HTE results

Wet-lab experiment was conducted in this study, and 1558 data points were collected into the ultimate dataset (See Additional file 1). According to the substituted aromatic amines/bromides of reactants, reactions can be grouped into four groups (G1-G4), i.e. diphenylamines derivatives (reactions between Ph-NH2 and Ph-Br, G1), phenylpyridine amine derivatives (reactions between Ph-NH2 and Py-Br, G2), phenylpyridine amine derivatives (reactions between Py-NH2 and Ph-Br, G3) and 2,2ʹ-dipyridylamide derivatives (reactions between Py-NH2 and Py-Br, G4). G1 contains 317 reaction points, while G2, G3 and G4 group have 419, 401 and 421 reactions respectively. Hereby shows the \({ratio}_{UV}\) distribution for all four groups, where the light color represents low value, and the dark color corresponds to high value, ranging from 0 to 1 (Fig. 4). The grey grids represent failed reactions or discarded data and the data filtering policy were supplemented in part 1.6 of supplementary materials.

Fig. 4
figure 4

Heatmap of \({Ratio}_{UV}\) distribution for the in-house reaction dataset, where the prefix “A” in X-axis represents amine, and the prefix “B” in Y-axis represents bromide

For the entire dataset, half of the reaction ratio lies in the range from 0 to 0.2. The \({ratio}_{UV}\) distribution was not balanced with heavy condense on low value which would be a challenging task for modelling. Among these, 13% of reactions in G1 gave ratio ≥ 0.5, while only 0.7%, 8% and 5% for G2, G3 and G4 respectively, which indicates the chosen reaction condition in HTE may be more suitable for reactions between Ph-NH2 and Ph-Br.

Performance on in-house HTE dataset

An in-house dataset of 1558 data points was used for modelling and five-fold CV without replacement was done for train-test split. Results of GraphRXN and other baseline model are shown in Fig. 5. Our GraphRXN model obtained better performance on the entire dataset comparing with other baseline methods (R2 of 0.712, MAE of 0.06, and RMSE of 0.09 in GraphRXN-concat). Besides, GraphRXN-concat performed slightly better than GraphRXN-sum model on this regression task. Results of each CV fold on test set see Additional file 2: Table S9.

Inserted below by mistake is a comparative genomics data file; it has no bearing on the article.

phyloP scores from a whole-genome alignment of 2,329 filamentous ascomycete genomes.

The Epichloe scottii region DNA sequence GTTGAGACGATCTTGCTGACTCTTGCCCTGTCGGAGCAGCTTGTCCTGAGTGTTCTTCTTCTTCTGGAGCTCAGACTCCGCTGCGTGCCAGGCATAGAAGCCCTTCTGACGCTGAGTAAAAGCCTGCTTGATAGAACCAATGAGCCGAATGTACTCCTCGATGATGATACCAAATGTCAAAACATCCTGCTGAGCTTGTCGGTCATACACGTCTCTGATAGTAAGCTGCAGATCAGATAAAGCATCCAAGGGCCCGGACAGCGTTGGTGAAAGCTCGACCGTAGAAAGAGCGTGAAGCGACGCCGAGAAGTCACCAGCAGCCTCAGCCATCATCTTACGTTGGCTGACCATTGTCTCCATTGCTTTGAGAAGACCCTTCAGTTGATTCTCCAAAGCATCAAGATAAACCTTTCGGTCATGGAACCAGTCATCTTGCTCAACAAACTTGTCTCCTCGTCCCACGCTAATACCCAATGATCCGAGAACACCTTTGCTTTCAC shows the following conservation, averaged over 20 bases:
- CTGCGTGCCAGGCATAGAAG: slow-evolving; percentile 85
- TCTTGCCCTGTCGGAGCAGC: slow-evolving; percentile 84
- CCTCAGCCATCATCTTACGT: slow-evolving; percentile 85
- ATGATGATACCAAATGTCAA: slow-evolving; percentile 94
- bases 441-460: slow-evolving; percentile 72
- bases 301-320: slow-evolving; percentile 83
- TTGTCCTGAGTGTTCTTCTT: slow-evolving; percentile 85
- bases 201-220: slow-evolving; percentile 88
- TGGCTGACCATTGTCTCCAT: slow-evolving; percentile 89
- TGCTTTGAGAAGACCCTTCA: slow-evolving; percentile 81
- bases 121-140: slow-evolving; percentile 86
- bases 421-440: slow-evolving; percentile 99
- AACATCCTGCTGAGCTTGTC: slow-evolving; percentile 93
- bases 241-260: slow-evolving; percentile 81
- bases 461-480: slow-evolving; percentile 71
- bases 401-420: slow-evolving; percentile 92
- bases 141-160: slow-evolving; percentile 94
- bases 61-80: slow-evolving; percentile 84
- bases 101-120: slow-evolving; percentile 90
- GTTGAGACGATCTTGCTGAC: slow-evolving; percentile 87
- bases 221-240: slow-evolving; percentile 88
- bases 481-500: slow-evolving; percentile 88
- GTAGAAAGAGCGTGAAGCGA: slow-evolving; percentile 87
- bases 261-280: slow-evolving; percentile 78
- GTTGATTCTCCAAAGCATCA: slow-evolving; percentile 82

Fig. 5
figure 5

Results of GraphRXN and other baseline models on in-house HTE dataset. A evaluation metrics over five-fold CV on test set. B test set plots over five-folds CV of GraphRXN-concat and GraphRXN-sum

Performance on scarce data

It is well known that deep learning relies on large amounts of data to discover the relationship between variables and outcomes, data scarcity remains a challenging problem in modelling processes in certain areas, especially in the field of reaction prediction. Here, we discussed the stability on these four aforementioned deep learning methods when handling scarce data.

Four groups of the in-house dataset (G1-G4), which hold smaller size than other published datasets, were evaluated respectively. The performances of GraphRXN and other baseline models are listed in Table 3 and results of each CV fold on test set see Additional file 2: Tables S10–S13. The performances of GraphRXN-concat were superior than other models on G2, G3 and but slightly worse on G1 and G4. It seems that R2 on small-size dataset can fluctuate considerably, e.g. R2 of four groups are rather different from each other, while values of MAE and RMSE are similar across all four groups. The results indicate that the smaller dataset with limited structural diversity that might deteriorate the prediction accuracy, while a larger dataset with diverse structures can allow to learn a better model from a larger reaction space. In general, GraphRXN-concat showed superior or on-par performance on handling scarce data, compared to other deep learning methods.

Table 3 Comparison of model performance over four separate reaction groups of our in-house dataset. The values of R, MAE, RMSE refers to the mean and standard deviation across the folds

Variable-length graph representation

Our GraphRXN algorithm can provide the variable-length representation that are relevant to each task at hand. Usually, a good representation should be small but dense enough to contain a wealth of information for downstream modelling [69]. Thus, we compared the model accuracy over different size of learned feature, regardless of other aspects of modelling (Fig. 6A). As the vector size climbs from 100 to 900 bits, the results of GraphRXN-concat and GraphRXN-sum remain steady at around 0.7 points. This diagram points out that vector size only caused subtle changes in model performance. Additionally, GraphRXN-concat still provided the higher accuracy in different vector size. The curves reached a peak at the size of 300, which may indicate that the number of 300 should be a suitable size for representation in the molecule level. Detailed values of evaluation metrics were supplemented in Additional file 2: Table S14.

Fig. 6
figure 6